Sunday, October 20, 2013

Simplified story of our origins

Creationists and folk who believe in the truth of Genesis are trying constantly to invent arguments designed to reveal that Darwinian evolution cannot be true, and that God therefore exists. A few years ago, two of these fellows created a photo montage of an imaginary animal called a crocoduck.

They argued that, if evolution were a valid theory, then this kind of transitional animal—midway between a crocodile and a duck—should have existed at some time in the past. Insofar as nobody had ever found traces of such a beast, the fellows who imagined it concluded that evolution was false, and that God had created all living creatures. But their operation completely backfired when scientists actually found traces, in 2009, of an authentic reptile with a duck-like bill: the Anatosuchus minor.

A few days ago, paleontologists announced the existence of an extraordinary hominid skull, 1.8 million years old, uncovered in Georgia at a place named Dmanisi.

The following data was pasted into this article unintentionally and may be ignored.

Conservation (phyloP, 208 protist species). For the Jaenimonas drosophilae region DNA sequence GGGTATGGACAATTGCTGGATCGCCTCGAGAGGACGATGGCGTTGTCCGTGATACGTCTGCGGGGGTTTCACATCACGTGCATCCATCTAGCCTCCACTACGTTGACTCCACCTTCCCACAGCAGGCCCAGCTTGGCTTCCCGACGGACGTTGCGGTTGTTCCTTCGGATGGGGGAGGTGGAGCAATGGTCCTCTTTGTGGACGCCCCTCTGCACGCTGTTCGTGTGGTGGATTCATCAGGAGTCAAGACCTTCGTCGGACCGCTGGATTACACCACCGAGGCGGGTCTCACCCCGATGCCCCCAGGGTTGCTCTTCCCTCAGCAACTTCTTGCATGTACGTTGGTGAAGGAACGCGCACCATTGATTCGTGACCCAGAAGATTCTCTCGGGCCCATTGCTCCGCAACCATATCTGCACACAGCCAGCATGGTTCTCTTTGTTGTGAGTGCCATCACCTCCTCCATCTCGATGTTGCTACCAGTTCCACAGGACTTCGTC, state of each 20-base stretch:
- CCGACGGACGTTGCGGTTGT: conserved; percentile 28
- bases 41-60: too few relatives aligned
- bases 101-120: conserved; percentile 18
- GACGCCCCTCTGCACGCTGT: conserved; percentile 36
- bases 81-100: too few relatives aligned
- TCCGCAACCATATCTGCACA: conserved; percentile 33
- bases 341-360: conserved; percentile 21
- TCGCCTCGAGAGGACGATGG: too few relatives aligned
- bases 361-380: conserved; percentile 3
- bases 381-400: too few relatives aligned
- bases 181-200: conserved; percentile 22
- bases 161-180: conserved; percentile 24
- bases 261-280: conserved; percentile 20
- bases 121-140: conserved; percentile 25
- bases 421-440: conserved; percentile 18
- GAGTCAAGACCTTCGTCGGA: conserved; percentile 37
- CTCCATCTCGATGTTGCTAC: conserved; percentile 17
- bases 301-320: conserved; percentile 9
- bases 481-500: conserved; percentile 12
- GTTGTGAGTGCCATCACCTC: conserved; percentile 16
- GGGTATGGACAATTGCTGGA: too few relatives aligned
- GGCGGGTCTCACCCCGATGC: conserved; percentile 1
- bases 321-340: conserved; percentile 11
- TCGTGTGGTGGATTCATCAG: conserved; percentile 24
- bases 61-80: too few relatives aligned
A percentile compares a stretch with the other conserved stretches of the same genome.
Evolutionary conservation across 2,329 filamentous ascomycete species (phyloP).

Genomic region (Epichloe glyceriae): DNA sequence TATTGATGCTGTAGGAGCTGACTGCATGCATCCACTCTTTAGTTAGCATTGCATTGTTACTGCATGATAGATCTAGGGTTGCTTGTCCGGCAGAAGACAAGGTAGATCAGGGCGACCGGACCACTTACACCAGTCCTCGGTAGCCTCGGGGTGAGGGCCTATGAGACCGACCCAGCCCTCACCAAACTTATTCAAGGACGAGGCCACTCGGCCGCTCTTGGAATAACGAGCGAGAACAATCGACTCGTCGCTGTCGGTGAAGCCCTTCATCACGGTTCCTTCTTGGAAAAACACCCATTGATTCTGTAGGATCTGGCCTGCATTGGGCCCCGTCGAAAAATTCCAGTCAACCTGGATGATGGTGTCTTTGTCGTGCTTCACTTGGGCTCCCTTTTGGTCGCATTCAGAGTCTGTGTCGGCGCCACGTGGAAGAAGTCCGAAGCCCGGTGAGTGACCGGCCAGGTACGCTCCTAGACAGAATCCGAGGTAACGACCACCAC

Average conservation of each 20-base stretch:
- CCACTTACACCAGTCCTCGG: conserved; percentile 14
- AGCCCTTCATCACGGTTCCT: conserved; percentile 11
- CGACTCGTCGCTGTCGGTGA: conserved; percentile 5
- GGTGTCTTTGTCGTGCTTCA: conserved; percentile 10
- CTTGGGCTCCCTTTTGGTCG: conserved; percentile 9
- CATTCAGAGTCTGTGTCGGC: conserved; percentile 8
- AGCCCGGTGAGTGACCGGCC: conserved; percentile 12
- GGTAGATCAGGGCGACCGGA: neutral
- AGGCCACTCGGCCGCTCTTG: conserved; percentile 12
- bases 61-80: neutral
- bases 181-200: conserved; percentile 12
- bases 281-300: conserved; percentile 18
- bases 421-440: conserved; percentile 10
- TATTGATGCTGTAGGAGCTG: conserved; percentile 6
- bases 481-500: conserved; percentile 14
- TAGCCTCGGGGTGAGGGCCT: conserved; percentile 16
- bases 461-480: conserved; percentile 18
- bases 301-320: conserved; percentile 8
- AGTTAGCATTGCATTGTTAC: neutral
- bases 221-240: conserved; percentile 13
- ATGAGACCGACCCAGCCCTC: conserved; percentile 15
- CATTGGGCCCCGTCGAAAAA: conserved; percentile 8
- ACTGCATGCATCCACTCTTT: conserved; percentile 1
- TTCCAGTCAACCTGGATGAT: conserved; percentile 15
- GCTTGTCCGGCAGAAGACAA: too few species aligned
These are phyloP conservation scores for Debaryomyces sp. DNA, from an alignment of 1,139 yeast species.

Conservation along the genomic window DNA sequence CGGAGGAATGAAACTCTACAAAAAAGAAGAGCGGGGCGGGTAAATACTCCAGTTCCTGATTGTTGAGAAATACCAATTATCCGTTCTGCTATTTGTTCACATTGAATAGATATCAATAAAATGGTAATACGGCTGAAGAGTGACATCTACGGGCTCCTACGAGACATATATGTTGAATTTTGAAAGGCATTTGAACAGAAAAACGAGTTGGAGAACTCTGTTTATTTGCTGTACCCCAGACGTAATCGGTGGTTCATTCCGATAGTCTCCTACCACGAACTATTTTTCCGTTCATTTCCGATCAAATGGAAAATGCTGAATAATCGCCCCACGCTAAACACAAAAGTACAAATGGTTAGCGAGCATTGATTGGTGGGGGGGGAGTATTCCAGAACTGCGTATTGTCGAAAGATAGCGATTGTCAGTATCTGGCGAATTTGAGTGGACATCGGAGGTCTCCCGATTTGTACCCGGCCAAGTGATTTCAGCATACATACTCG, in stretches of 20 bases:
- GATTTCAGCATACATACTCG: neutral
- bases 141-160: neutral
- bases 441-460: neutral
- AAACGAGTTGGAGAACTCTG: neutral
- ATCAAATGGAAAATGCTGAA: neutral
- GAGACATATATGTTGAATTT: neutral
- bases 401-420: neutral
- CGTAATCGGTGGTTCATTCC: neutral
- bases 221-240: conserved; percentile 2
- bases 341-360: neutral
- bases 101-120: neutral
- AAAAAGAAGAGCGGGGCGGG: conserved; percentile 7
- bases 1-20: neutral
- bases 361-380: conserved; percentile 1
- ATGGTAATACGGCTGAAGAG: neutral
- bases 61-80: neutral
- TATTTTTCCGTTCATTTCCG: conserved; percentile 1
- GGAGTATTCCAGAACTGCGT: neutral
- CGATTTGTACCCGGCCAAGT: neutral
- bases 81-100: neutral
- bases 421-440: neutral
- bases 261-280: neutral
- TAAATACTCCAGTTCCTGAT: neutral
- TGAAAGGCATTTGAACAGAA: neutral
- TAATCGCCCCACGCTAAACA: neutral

Here's an artist's impression of the physical appearance of this creature.

In a more subtle way than in the case of the crocoduck, this splendid Homo specimen—designated by scientists as "the world's first completely preserved adult hominid skull"—is an apparently hybrid fossil, in the sense that it combines features that have been associated, up until now, with what were thought to be separate hominid species. This means that paleontologists will probably get around to simplifying their categories, by considering that all the alleged hominid families are merely variants of a single species, Homo erectus, which originated in Africa.

Homo Erectus couple.

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